Terminally Ill Mother of Four Says Health Insurance Company Told Her She Could End Her Life for $1.20

Printed from: https://newbostonpost.com/2019/06/27/terminally-ill-mother-of-four-says-health-insurance-company-told-her-she-could-end-her-life-for-1-20/

Editor’s Note:  Stephanie Packer, a mother of four in her mid-30s who lives in California, testified Tuesday, June 25, 2019 while sitting in a wheelchair with an oxygen tube in her nostrils before the Massachusetts Legislature’s Joint Committee on Public Health about a proposed bill that would legalize physician-assisted suicide in Massachusetts (Senate Bill 1208).

Packer campaigned against a physician-assisted suicide law in California that was enacted in June 2016. Soon after the law took effect, she ran into a problem with her health insurance company, according to an October 2016 column in The New York Post. A new treatment recommended by her doctor was initially denied coverage, although eventually approved.

Below is a transcript of what Packer said on Beacon Hill on Tuesday, starting with the first audible words picked up by the microphone, shortly after she began speaking.

Stephanie Packer:

I was diagnosed with a terminal illness in 2012. I had, ah, my primary condition is Diffuse Scleroderma, and that has caused pulmonary fibrosis. And basically it’s a overproduction of collagen, and my internal organs begin to turn to stone – they all become scar tissue. And with that disease, it just kind of snowballs. As many chronic – people with chronic illnesses can tell you that several diseases come along with it, including, ah, I have paralysis of my GI tract, and I have developed, ah, trigeminal neuralgia, which is a specific [word missing] disease — and it’s referred to as a suicide disease, because half the patients will kill themselves within the first couple of years of having the disease.

And, ah, we fought really hard in California to avoid, ah, this kind of a law to be passed. And, ah, when California did enact the law, it took over, and I was notified that week that my medications were no longer going to be prescribed. They weren’t going to cover my pain medication, my oxygen, or my chemotherapy anymore. And all these things had previously been covered. And, ah, when I called the insurance company to try and find out what was going on – and you know, telling them the information that I had, and asked, you know, ‘What am I supposed to do next?’ – and, ah, they can’t give you those answers. They can just tell you what they cover, and what they don’t. And so, ah, naturally, after working on this in California, I asked them about the suicide drugs. And, ah, she put me on hold, and came back and told me that I would qualify for those medications if I paid my co-pay. My co-pay for those, ah, drugs was a dollar twenty cents.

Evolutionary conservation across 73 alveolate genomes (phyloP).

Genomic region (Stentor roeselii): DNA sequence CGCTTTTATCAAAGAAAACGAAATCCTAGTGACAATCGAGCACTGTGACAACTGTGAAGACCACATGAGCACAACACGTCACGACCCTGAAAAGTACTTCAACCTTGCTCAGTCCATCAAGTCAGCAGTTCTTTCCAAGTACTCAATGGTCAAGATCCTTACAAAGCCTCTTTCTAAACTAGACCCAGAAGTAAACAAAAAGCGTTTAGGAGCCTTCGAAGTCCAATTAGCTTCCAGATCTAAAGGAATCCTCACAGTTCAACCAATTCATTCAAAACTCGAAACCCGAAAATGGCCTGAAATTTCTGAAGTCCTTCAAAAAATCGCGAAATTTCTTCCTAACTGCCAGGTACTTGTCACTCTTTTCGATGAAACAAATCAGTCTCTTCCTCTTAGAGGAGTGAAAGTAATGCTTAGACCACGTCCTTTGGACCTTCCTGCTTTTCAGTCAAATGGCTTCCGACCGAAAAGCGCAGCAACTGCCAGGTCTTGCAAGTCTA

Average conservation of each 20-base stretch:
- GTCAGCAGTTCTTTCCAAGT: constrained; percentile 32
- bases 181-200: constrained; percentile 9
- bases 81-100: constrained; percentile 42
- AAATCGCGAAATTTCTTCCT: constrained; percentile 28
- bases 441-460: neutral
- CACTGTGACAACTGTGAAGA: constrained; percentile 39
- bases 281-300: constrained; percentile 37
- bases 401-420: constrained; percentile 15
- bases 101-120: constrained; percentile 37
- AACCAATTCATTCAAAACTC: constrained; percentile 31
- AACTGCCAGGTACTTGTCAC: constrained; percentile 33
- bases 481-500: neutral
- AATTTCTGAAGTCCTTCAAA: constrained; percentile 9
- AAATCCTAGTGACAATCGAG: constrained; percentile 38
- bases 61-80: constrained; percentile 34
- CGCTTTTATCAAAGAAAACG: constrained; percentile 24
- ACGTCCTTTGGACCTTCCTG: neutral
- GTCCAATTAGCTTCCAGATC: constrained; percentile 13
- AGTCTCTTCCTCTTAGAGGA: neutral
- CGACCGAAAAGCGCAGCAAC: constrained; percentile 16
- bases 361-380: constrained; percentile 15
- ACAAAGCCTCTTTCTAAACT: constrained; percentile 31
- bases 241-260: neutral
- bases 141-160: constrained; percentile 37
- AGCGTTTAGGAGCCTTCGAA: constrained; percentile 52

I can’t — can’t describe what it feels like when someone tells you that they’re no longer going to pay for drugs that will extend your life significantly, that’ll give me more time with my kids, and my family, and all these adventures we haven’t gone on yet. But for a buck I can go ahead and make it stop if I kill myself.

And for a lot of people with economic problems – I’m, I’m terminally ill, I’m not working, and it’s really difficult to have a family. It’s really difficult for single individuals to get by. And, ahm, without money, without jobs, without these things, there’s absolutely no way I could have any kind of comfort care treated. My only option would be to suffer with no medication, or to pay a dollar, with my kids around me, and watch me give up.

And I do understand that that’s what some people want. There is so much fear. There is — there are really painful days, and it gets scary. But those days also make the good days great. When I can wake up and I’m able to do things, I’m able to experience so much more with my family and friends. That’s because I know what tomorrow might bring. And that’s something that I wouldn’t wish on anybody, but it’s also something that I’m very thankful for. It, ah, it changes how you look at everything.

Ah, after that, things have been up and down. Ahm, the last couple of years have been significantly difficult. And I ended up going on hospice. And, the doctors told me that really there wasn’t anything else they could do for me, because of how far the disease had progressed, and that, ahm, that within about six months, my disease, if it takes a normal close, would, would take my life. And, ahm, again, what, what do you say to that? You know, we’ve always been open with our kids and family and friends. That helps to talk about things, and helps them to deal with our reality. But, after having a bunch of hope and excited and these new things that we can try, to have that taken away and to have to come back, it affects far more than just me and how I feel. It affects how they look at life and look at the world around them, and how everyone else looks at people, and how we respond to others.

I was, thankfully, with a lot of creative doctors and amazing support and family, I was discharged from the hospice program, ah, just over two weeks ago, and was put back on palliative care, and was able to come and see all of you here today. And I ask that you really look into what this is doing. It, ahm, it’s taking a lot more away from people than you realize. And, ah, it’s — people should get to die how they choose. Those are realities. We need these choices. But the choices of others should not take away everyone else’s. So please, ah, take a look at it, and just get all of the information.

And thank you for, for talking about this and discussing it, because it is, it is needed. And I appreciate your time today.

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